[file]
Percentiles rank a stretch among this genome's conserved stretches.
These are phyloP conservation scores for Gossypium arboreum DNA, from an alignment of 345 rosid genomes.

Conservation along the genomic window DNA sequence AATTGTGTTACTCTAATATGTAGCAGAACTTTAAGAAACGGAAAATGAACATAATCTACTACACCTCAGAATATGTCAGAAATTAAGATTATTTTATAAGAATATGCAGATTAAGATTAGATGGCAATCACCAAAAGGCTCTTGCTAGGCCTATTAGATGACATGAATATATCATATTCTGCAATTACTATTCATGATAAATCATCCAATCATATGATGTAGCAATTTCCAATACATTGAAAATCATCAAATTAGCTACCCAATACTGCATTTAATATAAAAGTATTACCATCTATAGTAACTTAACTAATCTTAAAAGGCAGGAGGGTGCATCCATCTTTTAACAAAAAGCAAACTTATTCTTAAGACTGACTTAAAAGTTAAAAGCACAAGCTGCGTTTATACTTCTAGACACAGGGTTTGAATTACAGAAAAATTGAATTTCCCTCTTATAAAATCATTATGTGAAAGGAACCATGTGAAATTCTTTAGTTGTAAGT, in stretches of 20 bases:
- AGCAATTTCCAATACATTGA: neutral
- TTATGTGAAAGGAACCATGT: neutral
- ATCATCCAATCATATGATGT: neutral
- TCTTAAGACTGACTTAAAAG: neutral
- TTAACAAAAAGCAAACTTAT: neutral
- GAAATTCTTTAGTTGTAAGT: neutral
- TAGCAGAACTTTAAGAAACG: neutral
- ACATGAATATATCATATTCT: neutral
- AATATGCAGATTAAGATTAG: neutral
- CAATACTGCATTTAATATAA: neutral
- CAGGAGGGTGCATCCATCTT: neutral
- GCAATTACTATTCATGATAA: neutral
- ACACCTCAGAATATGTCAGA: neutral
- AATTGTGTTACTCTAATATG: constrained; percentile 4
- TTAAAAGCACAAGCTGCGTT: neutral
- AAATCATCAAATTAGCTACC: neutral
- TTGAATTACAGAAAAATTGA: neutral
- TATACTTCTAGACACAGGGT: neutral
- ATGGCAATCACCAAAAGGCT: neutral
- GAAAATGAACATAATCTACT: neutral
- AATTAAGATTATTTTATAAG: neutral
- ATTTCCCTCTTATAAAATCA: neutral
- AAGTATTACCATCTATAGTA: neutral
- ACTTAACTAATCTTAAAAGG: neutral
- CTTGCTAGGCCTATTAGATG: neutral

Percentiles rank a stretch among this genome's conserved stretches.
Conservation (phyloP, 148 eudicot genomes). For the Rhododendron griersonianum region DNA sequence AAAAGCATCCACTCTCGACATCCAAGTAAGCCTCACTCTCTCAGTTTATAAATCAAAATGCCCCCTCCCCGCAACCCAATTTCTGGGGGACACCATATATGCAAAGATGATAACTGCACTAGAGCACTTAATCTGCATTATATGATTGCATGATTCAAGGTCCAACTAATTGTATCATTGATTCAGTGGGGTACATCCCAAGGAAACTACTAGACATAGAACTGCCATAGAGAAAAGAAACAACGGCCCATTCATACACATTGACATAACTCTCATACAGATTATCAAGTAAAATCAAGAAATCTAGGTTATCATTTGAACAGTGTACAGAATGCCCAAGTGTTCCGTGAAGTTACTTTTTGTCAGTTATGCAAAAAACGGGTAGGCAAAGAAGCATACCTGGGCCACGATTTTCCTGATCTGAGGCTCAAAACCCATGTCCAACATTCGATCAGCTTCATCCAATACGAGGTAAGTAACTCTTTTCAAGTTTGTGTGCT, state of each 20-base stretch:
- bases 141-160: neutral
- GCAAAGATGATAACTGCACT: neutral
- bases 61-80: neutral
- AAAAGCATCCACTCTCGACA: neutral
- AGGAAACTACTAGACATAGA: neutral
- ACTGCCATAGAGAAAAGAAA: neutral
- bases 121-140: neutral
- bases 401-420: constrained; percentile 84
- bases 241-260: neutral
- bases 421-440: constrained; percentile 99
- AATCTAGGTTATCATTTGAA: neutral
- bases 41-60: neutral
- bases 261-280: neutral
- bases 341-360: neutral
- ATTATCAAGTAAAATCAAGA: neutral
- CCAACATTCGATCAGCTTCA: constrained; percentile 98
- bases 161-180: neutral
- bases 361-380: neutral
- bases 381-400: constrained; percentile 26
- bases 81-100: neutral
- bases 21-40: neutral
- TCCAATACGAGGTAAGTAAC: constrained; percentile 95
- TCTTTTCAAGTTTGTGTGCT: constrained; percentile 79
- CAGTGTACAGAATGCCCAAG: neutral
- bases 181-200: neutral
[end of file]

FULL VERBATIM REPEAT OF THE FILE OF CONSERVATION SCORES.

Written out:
Percentiles rank a stretch among this genome's conserved stretches.
These are phyloP conservation scores for Gossypium arboreum DNA, from an alignment of 345 rosid genomes.

Conservation along the genomic window DNA sequence AATTGTGTTACTCTAATATGTAGCAGAACTTTAAGAAACGGAAAATGAACATAATCTACTACACCTCAGAATATGTCAGAAATTAAGATTATTTTATAAGAATATGCAGATTAAGATTAGATGGCAATCACCAAAAGGCTCTTGCTAGGCCTATTAGATGACATGAATATATCATATTCTGCAATTACTATTCATGATAAATCATCCAATCATATGATGTAGCAATTTCCAATACATTGAAAATCATCAAATTAGCTACCCAATACTGCATTTAATATAAAAGTATTACCATCTATAGTAACTTAACTAATCTTAAAAGGCAGGAGGGTGCATCCATCTTTTAACAAAAAGCAAACTTATTCTTAAGACTGACTTAAAAGTTAAAAGCACAAGCTGCGTTTATACTTCTAGACACAGGGTTTGAATTACAGAAAAATTGAATTTCCCTCTTATAAAATCATTATGTGAAAGGAACCATGTGAAATTCTTTAGTTGTAAGT, in stretches of 20 bases:
- AGCAATTTCCAATACATTGA: neutral
- TTATGTGAAAGGAACCATGT: neutral
- ATCATCCAATCATATGATGT: neutral
- TCTTAAGACTGACTTAAAAG: neutral
- TTAACAAAAAGCAAACTTAT: neutral
- GAAATTCTTTAGTTGTAAGT: neutral
- TAGCAGAACTTTAAGAAACG: neutral
- ACATGAATATATCATATTCT: neutral
- AATATGCAGATTAAGATTAG: neutral
- CAATACTGCATTTAATATAA: neutral
- CAGGAGGGTGCATCCATCTT: neutral
- GCAATTACTATTCATGATAA: neutral
- ACACCTCAGAATATGTCAGA: neutral
- AATTGTGTTACTCTAATATG: constrained; percentile 4
- TTAAAAGCACAAGCTGCGTT: neutral
- AAATCATCAAATTAGCTACC: neutral
- TTGAATTACAGAAAAATTGA: neutral
- TATACTTCTAGACACAGGGT: neutral
- ATGGCAATCACCAAAAGGCT: neutral
- GAAAATGAACATAATCTACT: neutral
- AATTAAGATTATTTTATAAG: neutral
- ATTTCCCTCTTATAAAATCA: neutral
- AAGTATTACCATCTATAGTA: neutral
- ACTTAACTAATCTTAAAAGG: neutral
- CTTGCTAGGCCTATTAGATG: neutral

Percentiles rank a stretch among this genome's conserved stretches.
Conservation (phyloP, 148 eudicot genomes). For the Rhododendron griersonianum region DNA sequence AAAAGCATCCACTCTCGACATCCAAGTAAGCCTCACTCTCTCAGTTTATAAATCAAAATGCCCCCTCCCCGCAACCCAATTTCTGGGGGACACCATATATGCAAAGATGATAACTGCACTAGAGCACTTAATCTGCATTATATGATTGCATGATTCAAGGTCCAACTAATTGTATCATTGATTCAGTGGGGTACATCCCAAGGAAACTACTAGACATAGAACTGCCATAGAGAAAAGAAACAACGGCCCATTCATACACATTGACATAACTCTCATACAGATTATCAAGTAAAATCAAGAAATCTAGGTTATCATTTGAACAGTGTACAGAATGCCCAAGTGTTCCGTGAAGTTACTTTTTGTCAGTTATGCAAAAAACGGGTAGGCAAAGAAGCATACCTGGGCCACGATTTTCCTGATCTGAGGCTCAAAACCCATGTCCAACATTCGATCAGCTTCATCCAATACGAGGTAAGTAACTCTTTTCAAGTTTGTGTGCT, state of each 20-base stretch:
- bases 141-160: neutral
- GCAAAGATGATAACTGCACT: neutral
- bases 61-80: neutral
- AAAAGCATCCACTCTCGACA: neutral
- AGGAAACTACTAGACATAGA: neutral
- ACTGCCATAGAGAAAAGAAA: neutral
- bases 121-140: neutral
- bases 401-420: constrained; percentile 84
- bases 241-260: neutral
- bases 421-440: constrained; percentile 99
- AATCTAGGTTATCATTTGAA: neutral
- bases 41-60: neutral
- bases 261-280: neutral
- bases 341-360: neutral
- ATTATCAAGTAAAATCAAGA: neutral
- CCAACATTCGATCAGCTTCA: constrained; percentile 98
- bases 161-180: neutral
- bases 361-380: neutral
- bases 381-400: constrained; percentile 26
- bases 81-100: neutral
- bases 21-40: neutral
- TCCAATACGAGGTAAGTAAC: constrained; percentile 95
- TCTTTTCAAGTTTGTGTGCT: constrained; percentile 79
- CAGTGTACAGAATGCCCAAG: neutral
- bases 181-200: neutral